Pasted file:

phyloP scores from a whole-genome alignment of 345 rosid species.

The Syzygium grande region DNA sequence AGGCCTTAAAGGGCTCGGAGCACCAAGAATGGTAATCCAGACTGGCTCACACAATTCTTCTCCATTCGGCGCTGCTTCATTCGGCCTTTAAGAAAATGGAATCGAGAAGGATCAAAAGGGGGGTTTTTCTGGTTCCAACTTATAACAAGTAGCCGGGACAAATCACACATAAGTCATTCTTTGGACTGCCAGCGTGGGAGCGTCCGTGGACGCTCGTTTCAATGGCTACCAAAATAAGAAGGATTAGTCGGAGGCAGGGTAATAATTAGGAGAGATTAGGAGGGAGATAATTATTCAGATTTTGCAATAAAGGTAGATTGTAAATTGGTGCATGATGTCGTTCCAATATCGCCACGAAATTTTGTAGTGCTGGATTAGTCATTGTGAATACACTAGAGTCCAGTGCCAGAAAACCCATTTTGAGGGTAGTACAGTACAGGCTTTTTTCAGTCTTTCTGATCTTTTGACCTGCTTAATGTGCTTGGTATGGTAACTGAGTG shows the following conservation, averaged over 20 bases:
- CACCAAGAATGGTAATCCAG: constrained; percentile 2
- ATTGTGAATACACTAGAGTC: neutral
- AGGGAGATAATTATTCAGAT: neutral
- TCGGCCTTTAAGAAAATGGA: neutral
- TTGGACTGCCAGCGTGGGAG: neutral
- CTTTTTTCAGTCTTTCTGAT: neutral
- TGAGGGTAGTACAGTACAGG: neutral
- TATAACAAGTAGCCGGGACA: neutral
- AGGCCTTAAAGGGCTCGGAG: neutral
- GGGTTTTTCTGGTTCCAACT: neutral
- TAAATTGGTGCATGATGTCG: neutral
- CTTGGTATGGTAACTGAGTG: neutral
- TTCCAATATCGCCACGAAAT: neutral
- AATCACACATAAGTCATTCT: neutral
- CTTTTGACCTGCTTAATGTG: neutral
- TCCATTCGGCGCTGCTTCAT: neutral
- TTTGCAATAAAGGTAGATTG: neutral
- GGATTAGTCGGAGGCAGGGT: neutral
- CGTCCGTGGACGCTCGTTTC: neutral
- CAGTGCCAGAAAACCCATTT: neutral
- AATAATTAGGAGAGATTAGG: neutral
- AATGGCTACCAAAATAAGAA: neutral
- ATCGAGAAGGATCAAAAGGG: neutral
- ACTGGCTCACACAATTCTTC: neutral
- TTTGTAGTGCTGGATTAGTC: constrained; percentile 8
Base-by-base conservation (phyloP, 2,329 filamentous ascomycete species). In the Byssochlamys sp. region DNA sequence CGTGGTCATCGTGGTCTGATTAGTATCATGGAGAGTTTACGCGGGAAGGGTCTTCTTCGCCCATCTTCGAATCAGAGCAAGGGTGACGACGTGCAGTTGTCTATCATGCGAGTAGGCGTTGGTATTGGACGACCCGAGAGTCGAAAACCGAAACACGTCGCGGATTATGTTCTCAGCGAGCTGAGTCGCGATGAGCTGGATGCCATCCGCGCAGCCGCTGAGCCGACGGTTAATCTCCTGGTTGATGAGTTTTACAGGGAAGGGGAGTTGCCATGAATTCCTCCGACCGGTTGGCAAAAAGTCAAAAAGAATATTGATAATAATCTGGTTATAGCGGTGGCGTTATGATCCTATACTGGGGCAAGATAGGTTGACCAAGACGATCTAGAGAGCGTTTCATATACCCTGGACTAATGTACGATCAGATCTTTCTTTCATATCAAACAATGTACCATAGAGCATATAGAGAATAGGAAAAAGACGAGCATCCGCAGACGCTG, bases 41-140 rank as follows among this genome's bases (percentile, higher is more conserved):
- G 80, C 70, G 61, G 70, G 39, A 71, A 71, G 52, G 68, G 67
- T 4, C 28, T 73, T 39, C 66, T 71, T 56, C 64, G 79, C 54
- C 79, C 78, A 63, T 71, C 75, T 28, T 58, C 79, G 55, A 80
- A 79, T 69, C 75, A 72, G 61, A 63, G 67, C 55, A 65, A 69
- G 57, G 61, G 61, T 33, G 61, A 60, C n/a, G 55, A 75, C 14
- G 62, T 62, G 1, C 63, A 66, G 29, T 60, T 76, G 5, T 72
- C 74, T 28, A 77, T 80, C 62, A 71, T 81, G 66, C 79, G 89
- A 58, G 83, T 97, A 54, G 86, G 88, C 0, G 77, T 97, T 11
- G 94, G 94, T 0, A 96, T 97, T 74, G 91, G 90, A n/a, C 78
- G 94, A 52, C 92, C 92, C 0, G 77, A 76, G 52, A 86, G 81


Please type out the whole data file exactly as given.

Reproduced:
phyloP scores from a whole-genome alignment of 345 rosid species.

The Syzygium grande region DNA sequence AGGCCTTAAAGGGCTCGGAGCACCAAGAATGGTAATCCAGACTGGCTCACACAATTCTTCTCCATTCGGCGCTGCTTCATTCGGCCTTTAAGAAAATGGAATCGAGAAGGATCAAAAGGGGGGTTTTTCTGGTTCCAACTTATAACAAGTAGCCGGGACAAATCACACATAAGTCATTCTTTGGACTGCCAGCGTGGGAGCGTCCGTGGACGCTCGTTTCAATGGCTACCAAAATAAGAAGGATTAGTCGGAGGCAGGGTAATAATTAGGAGAGATTAGGAGGGAGATAATTATTCAGATTTTGCAATAAAGGTAGATTGTAAATTGGTGCATGATGTCGTTCCAATATCGCCACGAAATTTTGTAGTGCTGGATTAGTCATTGTGAATACACTAGAGTCCAGTGCCAGAAAACCCATTTTGAGGGTAGTACAGTACAGGCTTTTTTCAGTCTTTCTGATCTTTTGACCTGCTTAATGTGCTTGGTATGGTAACTGAGTG shows the following conservation, averaged over 20 bases:
- CACCAAGAATGGTAATCCAG: constrained; percentile 2
- ATTGTGAATACACTAGAGTC: neutral
- AGGGAGATAATTATTCAGAT: neutral
- TCGGCCTTTAAGAAAATGGA: neutral
- TTGGACTGCCAGCGTGGGAG: neutral
- CTTTTTTCAGTCTTTCTGAT: neutral
- TGAGGGTAGTACAGTACAGG: neutral
- TATAACAAGTAGCCGGGACA: neutral
- AGGCCTTAAAGGGCTCGGAG: neutral
- GGGTTTTTCTGGTTCCAACT: neutral
- TAAATTGGTGCATGATGTCG: neutral
- CTTGGTATGGTAACTGAGTG: neutral
- TTCCAATATCGCCACGAAAT: neutral
- AATCACACATAAGTCATTCT: neutral
- CTTTTGACCTGCTTAATGTG: neutral
- TCCATTCGGCGCTGCTTCAT: neutral
- TTTGCAATAAAGGTAGATTG: neutral
- GGATTAGTCGGAGGCAGGGT: neutral
- CGTCCGTGGACGCTCGTTTC: neutral
- CAGTGCCAGAAAACCCATTT: neutral
- AATAATTAGGAGAGATTAGG: neutral
- AATGGCTACCAAAATAAGAA: neutral
- ATCGAGAAGGATCAAAAGGG: neutral
- ACTGGCTCACACAATTCTTC: neutral
- TTTGTAGTGCTGGATTAGTC: constrained; percentile 8
Base-by-base conservation (phyloP, 2,329 filamentous ascomycete species). In the Byssochlamys sp. region DNA sequence CGTGGTCATCGTGGTCTGATTAGTATCATGGAGAGTTTACGCGGGAAGGGTCTTCTTCGCCCATCTTCGAATCAGAGCAAGGGTGACGACGTGCAGTTGTCTATCATGCGAGTAGGCGTTGGTATTGGACGACCCGAGAGTCGAAAACCGAAACACGTCGCGGATTATGTTCTCAGCGAGCTGAGTCGCGATGAGCTGGATGCCATCCGCGCAGCCGCTGAGCCGACGGTTAATCTCCTGGTTGATGAGTTTTACAGGGAAGGGGAGTTGCCATGAATTCCTCCGACCGGTTGGCAAAAAGTCAAAAAGAATATTGATAATAATCTGGTTATAGCGGTGGCGTTATGATCCTATACTGGGGCAAGATAGGTTGACCAAGACGATCTAGAGAGCGTTTCATATACCCTGGACTAATGTACGATCAGATCTTTCTTTCATATCAAACAATGTACCATAGAGCATATAGAGAATAGGAAAAAGACGAGCATCCGCAGACGCTG, bases 41-140 rank as follows among this genome's bases (percentile, higher is more conserved):
- G 80, C 70, G 61, G 70, G 39, A 71, A 71, G 52, G 68, G 67
- T 4, C 28, T 73, T 39, C 66, T 71, T 56, C 64, G 79, C 54
- C 79, C 78, A 63, T 71, C 75, T 28, T 58, C 79, G 55, A 80
- A 79, T 69, C 75, A 72, G 61, A 63, G 67, C 55, A 65, A 69
- G 57, G 61, G 61, T 33, G 61, A 60, C n/a, G 55, A 75, C 14
- G 62, T 62, G 1, C 63, A 66, G 29, T 60, T 76, G 5, T 72
- C 74, T 28, A 77, T 80, C 62, A 71, T 81, G 66, C 79, G 89
- A 58, G 83, T 97, A 54, G 86, G 88, C 0, G 77, T 97, T 11
- G 94, G 94, T 0, A 96, T 97, T 74, G 91, G 90, A n/a, C 78
- G 94, A 52, C 92, C 92, C 0, G 77, A 76, G 52, A 86, G 81